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Jam satis est. At tu quantumvis tolle. Benignè.
Ver. 45. the lively eye,] It is said, that Pope's eyes were remarkably expressive. He seems often in his writings to keep this in mind; but the passage is very unequal to the closeness and pleasing painting of the original. Perhaps four lines never were so well expressed, as forming a delineation or accurate portrait of the Roman bard. We see-the "forte latus," "nigros angustâ fronte capillos;" the " dulce loqui," and "ridere decorum." The words of the first line set the person of Horace immediately before us, and nothing can be so characteristic of his style in his Epistles, as the words DULCE LOQUI; RIDERE DECORUM. Bowles.
The lines of Pope are perhaps in no respect inferior to those of Horace; and the
laugh'd down many a summer sun,
And kept you up so oft till one,"
is more sprightly, as well as more decent than the
Inter vina fugam Cynaræ, &c.
Ver. 50. As when Belinda] A compliment he pays himself and
the public on his Rape of the Lock.
Pray take them, Sir.-Enough's a feast:
And 'tis but just, I'll tell
You give the things you never care for.
Be mighty ready to do good;
But makes a difference in his thought
Now this I'll say, you'll find in me,
To give me back my constitution!
The engaging smile, the gaiety,
That laugh'd down many a summer sun,
As when Belinda raised my strain.
And all that voluntary vein,
A weasel once made shift to slink In at a corn-loft through a chink;
Ver. 51. A weasel once] Horace shines particularly in these short fables which he was so fond of introducing; as he does in
Repserat in cumeram frumenti; pastaque, rursus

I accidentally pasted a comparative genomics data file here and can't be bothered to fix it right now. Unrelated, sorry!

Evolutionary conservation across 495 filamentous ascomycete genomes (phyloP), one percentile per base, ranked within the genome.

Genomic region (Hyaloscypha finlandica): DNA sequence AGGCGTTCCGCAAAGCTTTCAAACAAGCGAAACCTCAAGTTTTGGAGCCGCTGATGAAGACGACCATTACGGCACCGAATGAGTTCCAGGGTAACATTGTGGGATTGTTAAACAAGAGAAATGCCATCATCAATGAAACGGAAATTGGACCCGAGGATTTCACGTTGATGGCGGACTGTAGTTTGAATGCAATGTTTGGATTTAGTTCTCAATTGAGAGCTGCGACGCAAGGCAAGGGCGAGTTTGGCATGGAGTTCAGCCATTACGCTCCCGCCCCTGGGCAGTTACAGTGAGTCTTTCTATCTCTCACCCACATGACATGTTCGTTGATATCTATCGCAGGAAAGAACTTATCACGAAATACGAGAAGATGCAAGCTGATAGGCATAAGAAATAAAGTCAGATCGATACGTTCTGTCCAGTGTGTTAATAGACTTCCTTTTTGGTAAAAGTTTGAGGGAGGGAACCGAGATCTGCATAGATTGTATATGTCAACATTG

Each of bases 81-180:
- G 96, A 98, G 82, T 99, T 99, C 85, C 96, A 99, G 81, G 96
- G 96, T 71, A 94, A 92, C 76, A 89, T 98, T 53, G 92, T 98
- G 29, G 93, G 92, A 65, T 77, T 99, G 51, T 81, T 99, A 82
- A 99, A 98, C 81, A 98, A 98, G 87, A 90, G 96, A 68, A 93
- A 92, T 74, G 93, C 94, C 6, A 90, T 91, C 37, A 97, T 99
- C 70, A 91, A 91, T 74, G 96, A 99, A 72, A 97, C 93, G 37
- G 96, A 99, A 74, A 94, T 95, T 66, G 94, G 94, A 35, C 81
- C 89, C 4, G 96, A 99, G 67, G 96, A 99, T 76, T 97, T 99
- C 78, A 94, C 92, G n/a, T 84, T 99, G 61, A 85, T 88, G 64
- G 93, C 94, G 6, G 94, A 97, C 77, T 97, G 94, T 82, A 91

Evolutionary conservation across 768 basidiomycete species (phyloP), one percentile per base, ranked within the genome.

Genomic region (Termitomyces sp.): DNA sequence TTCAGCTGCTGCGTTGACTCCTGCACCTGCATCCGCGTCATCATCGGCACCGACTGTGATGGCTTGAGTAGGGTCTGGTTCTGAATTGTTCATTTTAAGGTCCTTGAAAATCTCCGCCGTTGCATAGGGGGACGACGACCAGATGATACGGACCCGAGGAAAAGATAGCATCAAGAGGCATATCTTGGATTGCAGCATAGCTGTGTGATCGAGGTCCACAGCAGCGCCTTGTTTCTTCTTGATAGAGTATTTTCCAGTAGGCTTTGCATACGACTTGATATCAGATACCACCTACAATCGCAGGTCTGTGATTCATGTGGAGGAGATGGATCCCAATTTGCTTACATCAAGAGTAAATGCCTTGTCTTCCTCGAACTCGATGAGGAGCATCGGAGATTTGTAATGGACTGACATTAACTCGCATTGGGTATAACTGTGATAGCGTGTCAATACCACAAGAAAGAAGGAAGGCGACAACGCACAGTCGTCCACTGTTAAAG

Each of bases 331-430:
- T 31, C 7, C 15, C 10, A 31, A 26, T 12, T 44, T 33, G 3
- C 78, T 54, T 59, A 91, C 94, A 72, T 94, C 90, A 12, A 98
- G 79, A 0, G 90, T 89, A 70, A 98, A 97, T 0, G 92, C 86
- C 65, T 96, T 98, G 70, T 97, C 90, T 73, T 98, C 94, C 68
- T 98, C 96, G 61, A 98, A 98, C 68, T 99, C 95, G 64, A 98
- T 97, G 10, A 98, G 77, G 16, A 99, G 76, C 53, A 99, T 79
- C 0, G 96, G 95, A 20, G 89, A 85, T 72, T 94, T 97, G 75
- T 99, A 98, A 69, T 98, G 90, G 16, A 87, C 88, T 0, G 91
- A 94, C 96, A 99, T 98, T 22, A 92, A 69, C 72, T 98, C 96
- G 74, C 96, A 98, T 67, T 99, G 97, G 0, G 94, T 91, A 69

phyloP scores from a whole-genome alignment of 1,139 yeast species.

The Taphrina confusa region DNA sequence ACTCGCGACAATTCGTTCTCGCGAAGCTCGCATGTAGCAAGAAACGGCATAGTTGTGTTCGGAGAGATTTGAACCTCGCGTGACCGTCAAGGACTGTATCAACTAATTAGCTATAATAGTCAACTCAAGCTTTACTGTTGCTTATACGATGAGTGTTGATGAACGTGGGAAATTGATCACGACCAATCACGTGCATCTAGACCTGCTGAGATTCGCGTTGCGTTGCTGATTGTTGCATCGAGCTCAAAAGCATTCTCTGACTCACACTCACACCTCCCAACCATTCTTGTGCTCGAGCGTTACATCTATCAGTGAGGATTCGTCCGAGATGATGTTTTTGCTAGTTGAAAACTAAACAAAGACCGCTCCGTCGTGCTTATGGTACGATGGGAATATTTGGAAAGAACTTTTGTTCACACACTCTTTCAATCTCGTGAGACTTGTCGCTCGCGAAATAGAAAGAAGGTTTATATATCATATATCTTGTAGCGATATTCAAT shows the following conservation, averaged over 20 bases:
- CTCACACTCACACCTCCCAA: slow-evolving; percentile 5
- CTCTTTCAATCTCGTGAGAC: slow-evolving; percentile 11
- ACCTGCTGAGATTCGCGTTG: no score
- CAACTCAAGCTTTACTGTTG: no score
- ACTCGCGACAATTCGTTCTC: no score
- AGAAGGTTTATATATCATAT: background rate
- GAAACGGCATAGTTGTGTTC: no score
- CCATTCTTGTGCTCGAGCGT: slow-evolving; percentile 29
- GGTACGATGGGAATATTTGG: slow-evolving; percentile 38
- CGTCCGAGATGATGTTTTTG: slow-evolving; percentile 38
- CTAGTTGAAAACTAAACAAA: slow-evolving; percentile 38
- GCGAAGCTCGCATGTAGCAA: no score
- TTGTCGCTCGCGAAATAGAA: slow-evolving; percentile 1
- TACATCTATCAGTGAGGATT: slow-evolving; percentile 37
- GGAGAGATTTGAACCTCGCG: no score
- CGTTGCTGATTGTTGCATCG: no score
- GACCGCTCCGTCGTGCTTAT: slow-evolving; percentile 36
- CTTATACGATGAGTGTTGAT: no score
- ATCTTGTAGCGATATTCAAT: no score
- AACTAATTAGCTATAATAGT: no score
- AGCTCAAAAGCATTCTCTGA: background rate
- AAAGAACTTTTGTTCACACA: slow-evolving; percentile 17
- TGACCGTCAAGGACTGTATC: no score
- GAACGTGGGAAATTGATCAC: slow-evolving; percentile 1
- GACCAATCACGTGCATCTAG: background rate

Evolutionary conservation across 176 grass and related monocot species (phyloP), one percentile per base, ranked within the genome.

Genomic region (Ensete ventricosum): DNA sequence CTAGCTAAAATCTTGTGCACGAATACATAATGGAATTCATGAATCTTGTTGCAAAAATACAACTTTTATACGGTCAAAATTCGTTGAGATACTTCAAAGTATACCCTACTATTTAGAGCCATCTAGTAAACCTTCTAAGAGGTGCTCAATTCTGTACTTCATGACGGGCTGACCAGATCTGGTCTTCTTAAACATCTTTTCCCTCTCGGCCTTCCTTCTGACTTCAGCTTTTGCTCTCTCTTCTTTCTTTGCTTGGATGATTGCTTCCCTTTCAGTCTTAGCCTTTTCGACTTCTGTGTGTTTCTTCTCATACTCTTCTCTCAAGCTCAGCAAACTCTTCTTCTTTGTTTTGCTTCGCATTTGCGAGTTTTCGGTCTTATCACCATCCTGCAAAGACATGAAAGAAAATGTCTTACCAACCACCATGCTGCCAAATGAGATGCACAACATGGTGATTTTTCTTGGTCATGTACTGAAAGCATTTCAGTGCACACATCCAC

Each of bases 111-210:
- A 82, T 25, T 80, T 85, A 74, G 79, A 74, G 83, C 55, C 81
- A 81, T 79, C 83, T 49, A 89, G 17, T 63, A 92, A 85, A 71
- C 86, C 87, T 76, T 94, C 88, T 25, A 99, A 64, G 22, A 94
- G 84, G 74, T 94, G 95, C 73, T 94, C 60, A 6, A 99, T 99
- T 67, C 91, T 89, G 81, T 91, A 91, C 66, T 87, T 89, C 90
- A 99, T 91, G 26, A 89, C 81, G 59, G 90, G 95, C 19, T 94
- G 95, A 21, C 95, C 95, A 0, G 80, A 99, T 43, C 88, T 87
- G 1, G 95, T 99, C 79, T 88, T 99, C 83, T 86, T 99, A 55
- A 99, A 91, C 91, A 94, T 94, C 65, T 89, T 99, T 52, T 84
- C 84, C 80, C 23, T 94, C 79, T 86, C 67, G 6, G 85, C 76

Sæpe verecundum laudâsti; Rexque, Paterque
Parvum parva decent. Mihi jam non regia Roma, Sed vacuum Tibur placet, aut imbelle Tarentum. Strenuus et fortis, causisque Philippus agendis Clarus, &c.
deed in that difficult art of telling a story well, of which the story of Philippus," Strenuus et fortis," &c. is a master-piece. We are in no one respect so very inferior to the French as in our fables; we have no La Fontaine. The fables of Gay, esteemed our best, are written in a pure and neat style, but have not much nature or humour. Horace's mice are inimitable. The long introductions to the fables of Gay's second volume of fables read like political pamphlets. Warton.
Ver. 67. Craggs and Child,] Mr. Craggs gave him some SouthSea subscriptions. He was so indifferent about them as to neglect making any benefit of them. He used to say, it was a satisfaction to him that he did not grow rich, as he might have done, by the public calamity. Warburton.
But having amply stuff'd his skin,
I'm no such beast, nor his relation;
Cramm'd to the throat with Ortolans:
All that may make me none of mine.
South-sea subscriptions take who please,
'Twas what I said to Craggs and Child,
Harley, the nation's great support,"— But you may read it; I stop short.
Hoc erat in votis: modus agri non ita magnus,
Illum ipsum mercatus, aravit, dives amico
Ver. 22. And to be kept in my right wits;] An apprehension of the loss of intellect gave the Dean great uneasiness through life. Some hereditary expectation, or some peculiarity of feeling, I presume, occasioned a perpetual anticipation of that sad event, which at length befel him. Pope's part of the imitation begins at verse 125, but I cannot accede to Warburton's opinion, that his portion of the performance is executed with more dexterity than that of Swift, who is unexceptionably excellent, and preserves with most happy accommodation the playful urbanity of his author. There are indeed several strokes in the more humorous passages of Pope's division, after Swift's best manner; but the following seems to me the most successful:
Tells all their names, lays down the law: